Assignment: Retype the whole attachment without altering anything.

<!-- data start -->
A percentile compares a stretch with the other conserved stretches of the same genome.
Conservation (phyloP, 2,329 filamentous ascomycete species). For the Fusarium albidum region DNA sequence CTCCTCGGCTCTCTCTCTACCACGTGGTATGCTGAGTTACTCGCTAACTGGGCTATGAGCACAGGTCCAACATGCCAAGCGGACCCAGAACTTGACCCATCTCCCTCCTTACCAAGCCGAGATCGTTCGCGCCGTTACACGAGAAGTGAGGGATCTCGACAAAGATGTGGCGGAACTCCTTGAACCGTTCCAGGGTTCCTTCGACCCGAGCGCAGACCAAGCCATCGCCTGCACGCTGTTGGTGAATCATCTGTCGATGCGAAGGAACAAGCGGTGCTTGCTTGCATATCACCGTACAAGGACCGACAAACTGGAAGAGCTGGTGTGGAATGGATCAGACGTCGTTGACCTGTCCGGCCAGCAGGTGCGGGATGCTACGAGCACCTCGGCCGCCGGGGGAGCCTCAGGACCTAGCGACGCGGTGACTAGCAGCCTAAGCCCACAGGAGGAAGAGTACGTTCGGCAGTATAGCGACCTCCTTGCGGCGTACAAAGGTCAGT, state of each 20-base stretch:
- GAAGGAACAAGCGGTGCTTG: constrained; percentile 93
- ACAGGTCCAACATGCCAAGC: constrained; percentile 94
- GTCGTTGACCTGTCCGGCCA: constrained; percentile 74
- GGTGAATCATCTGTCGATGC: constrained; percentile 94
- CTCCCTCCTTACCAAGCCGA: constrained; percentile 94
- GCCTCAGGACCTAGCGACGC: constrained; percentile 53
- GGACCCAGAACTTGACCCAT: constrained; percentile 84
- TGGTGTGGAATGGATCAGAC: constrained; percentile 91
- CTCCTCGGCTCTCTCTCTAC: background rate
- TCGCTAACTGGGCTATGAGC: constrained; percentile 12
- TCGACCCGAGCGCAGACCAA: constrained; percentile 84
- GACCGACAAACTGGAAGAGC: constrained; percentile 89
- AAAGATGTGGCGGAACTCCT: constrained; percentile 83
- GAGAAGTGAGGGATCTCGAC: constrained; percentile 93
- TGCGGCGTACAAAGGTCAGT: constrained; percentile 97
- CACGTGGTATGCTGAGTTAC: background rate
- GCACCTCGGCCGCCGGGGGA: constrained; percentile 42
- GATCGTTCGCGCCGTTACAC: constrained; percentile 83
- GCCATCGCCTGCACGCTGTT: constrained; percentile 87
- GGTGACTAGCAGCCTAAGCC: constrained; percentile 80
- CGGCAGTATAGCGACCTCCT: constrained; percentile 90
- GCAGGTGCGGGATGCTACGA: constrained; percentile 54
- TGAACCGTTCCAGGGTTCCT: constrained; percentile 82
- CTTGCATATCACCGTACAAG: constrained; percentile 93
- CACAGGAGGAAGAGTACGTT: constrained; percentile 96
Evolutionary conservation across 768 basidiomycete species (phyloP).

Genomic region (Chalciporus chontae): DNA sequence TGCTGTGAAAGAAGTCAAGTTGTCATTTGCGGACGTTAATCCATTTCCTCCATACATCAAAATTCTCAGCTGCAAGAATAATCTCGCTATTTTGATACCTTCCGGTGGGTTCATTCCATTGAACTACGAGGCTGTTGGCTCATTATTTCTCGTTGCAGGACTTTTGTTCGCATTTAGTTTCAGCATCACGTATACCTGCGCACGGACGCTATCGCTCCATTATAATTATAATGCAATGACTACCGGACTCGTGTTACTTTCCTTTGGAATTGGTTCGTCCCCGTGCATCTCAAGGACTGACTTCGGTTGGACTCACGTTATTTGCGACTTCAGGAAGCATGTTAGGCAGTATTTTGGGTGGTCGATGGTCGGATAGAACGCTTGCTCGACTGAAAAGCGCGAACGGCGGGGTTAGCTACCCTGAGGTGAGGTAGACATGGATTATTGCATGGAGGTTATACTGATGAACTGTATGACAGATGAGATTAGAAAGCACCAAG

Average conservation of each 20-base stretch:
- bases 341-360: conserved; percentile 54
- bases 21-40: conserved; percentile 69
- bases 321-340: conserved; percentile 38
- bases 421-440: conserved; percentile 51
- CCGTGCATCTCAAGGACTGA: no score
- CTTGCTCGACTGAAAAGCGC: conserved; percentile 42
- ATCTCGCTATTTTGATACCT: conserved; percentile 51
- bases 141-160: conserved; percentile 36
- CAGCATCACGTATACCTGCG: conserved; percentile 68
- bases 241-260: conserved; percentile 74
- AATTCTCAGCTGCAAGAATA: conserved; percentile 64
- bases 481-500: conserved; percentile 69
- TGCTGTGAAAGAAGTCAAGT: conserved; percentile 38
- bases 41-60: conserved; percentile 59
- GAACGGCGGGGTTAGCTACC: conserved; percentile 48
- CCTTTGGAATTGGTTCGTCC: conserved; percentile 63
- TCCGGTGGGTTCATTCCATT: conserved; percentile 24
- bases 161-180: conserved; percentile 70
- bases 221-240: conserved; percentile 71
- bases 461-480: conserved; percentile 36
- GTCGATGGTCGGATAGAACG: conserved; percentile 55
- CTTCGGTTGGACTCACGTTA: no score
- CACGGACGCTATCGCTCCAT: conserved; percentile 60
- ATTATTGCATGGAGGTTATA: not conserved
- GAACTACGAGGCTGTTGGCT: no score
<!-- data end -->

A percentile compares a stretch with the other conserved stretches of the same genome.
Conservation (phyloP, 2,329 filamentous ascomycete species). For the Fusarium albidum region DNA sequence CTCCTCGGCTCTCTCTCTACCACGTGGTATGCTGAGTTACTCGCTAACTGGGCTATGAGCACAGGTCCAACATGCCAAGCGGACCCAGAACTTGACCCATCTCCCTCCTTACCAAGCCGAGATCGTTCGCGCCGTTACACGAGAAGTGAGGGATCTCGACAAAGATGTGGCGGAACTCCTTGAACCGTTCCAGGGTTCCTTCGACCCGAGCGCAGACCAAGCCATCGCCTGCACGCTGTTGGTGAATCATCTGTCGATGCGAAGGAACAAGCGGTGCTTGCTTGCATATCACCGTACAAGGACCGACAAACTGGAAGAGCTGGTGTGGAATGGATCAGACGTCGTTGACCTGTCCGGCCAGCAGGTGCGGGATGCTACGAGCACCTCGGCCGCCGGGGGAGCCTCAGGACCTAGCGACGCGGTGACTAGCAGCCTAAGCCCACAGGAGGAAGAGTACGTTCGGCAGTATAGCGACCTCCTTGCGGCGTACAAAGGTCAGT, state of each 20-base stretch:
- GAAGGAACAAGCGGTGCTTG: constrained; percentile 93
- ACAGGTCCAACATGCCAAGC: constrained; percentile 94
- GTCGTTGACCTGTCCGGCCA: constrained; percentile 74
- GGTGAATCATCTGTCGATGC: constrained; percentile 94
- CTCCCTCCTTACCAAGCCGA: constrained; percentile 94
- GCCTCAGGACCTAGCGACGC: constrained; percentile 53
- GGACCCAGAACTTGACCCAT: constrained; percentile 84
- TGGTGTGGAATGGATCAGAC: constrained; percentile 91
- CTCCTCGGCTCTCTCTCTAC: background rate
- TCGCTAACTGGGCTATGAGC: constrained; percentile 12
- TCGACCCGAGCGCAGACCAA: constrained; percentile 84
- GACCGACAAACTGGAAGAGC: constrained; percentile 89
- AAAGATGTGGCGGAACTCCT: constrained; percentile 83
- GAGAAGTGAGGGATCTCGAC: constrained; percentile 93
- TGCGGCGTACAAAGGTCAGT: constrained; percentile 97
- CACGTGGTATGCTGAGTTAC: background rate
- GCACCTCGGCCGCCGGGGGA: constrained; percentile 42
- GATCGTTCGCGCCGTTACAC: constrained; percentile 83
- GCCATCGCCTGCACGCTGTT: constrained; percentile 87
- GGTGACTAGCAGCCTAAGCC: constrained; percentile 80
- CGGCAGTATAGCGACCTCCT: constrained; percentile 90
- GCAGGTGCGGGATGCTACGA: constrained; percentile 54
- TGAACCGTTCCAGGGTTCCT: constrained; percentile 82
- CTTGCATATCACCGTACAAG: constrained; percentile 93
- CACAGGAGGAAGAGTACGTT: constrained; percentile 96
Evolutionary conservation across 768 basidiomycete species (phyloP).

Genomic region (Chalciporus chontae): DNA sequence TGCTGTGAAAGAAGTCAAGTTGTCATTTGCGGACGTTAATCCATTTCCTCCATACATCAAAATTCTCAGCTGCAAGAATAATCTCGCTATTTTGATACCTTCCGGTGGGTTCATTCCATTGAACTACGAGGCTGTTGGCTCATTATTTCTCGTTGCAGGACTTTTGTTCGCATTTAGTTTCAGCATCACGTATACCTGCGCACGGACGCTATCGCTCCATTATAATTATAATGCAATGACTACCGGACTCGTGTTACTTTCCTTTGGAATTGGTTCGTCCCCGTGCATCTCAAGGACTGACTTCGGTTGGACTCACGTTATTTGCGACTTCAGGAAGCATGTTAGGCAGTATTTTGGGTGGTCGATGGTCGGATAGAACGCTTGCTCGACTGAAAAGCGCGAACGGCGGGGTTAGCTACCCTGAGGTGAGGTAGACATGGATTATTGCATGGAGGTTATACTGATGAACTGTATGACAGATGAGATTAGAAAGCACCAAG

Average conservation of each 20-base stretch:
- bases 341-360: conserved; percentile 54
- bases 21-40: conserved; percentile 69
- bases 321-340: conserved; percentile 38
- bases 421-440: conserved; percentile 51
- CCGTGCATCTCAAGGACTGA: no score
- CTTGCTCGACTGAAAAGCGC: conserved; percentile 42
- ATCTCGCTATTTTGATACCT: conserved; percentile 51
- bases 141-160: conserved; percentile 36
- CAGCATCACGTATACCTGCG: conserved; percentile 68
- bases 241-260: conserved; percentile 74
- AATTCTCAGCTGCAAGAATA: conserved; percentile 64
- bases 481-500: conserved; percentile 69
- TGCTGTGAAAGAAGTCAAGT: conserved; percentile 38
- bases 41-60: conserved; percentile 59
- GAACGGCGGGGTTAGCTACC: conserved; percentile 48
- CCTTTGGAATTGGTTCGTCC: conserved; percentile 63
- TCCGGTGGGTTCATTCCATT: conserved; percentile 24
- bases 161-180: conserved; percentile 70
- bases 221-240: conserved; percentile 71
- bases 461-480: conserved; percentile 36
- GTCGATGGTCGGATAGAACG: conserved; percentile 55
- CTTCGGTTGGACTCACGTTA: no score
- CACGGACGCTATCGCTCCAT: conserved; percentile 60
- ATTATTGCATGGAGGTTATA: not conserved
- GAACTACGAGGCTGTTGGCT: no score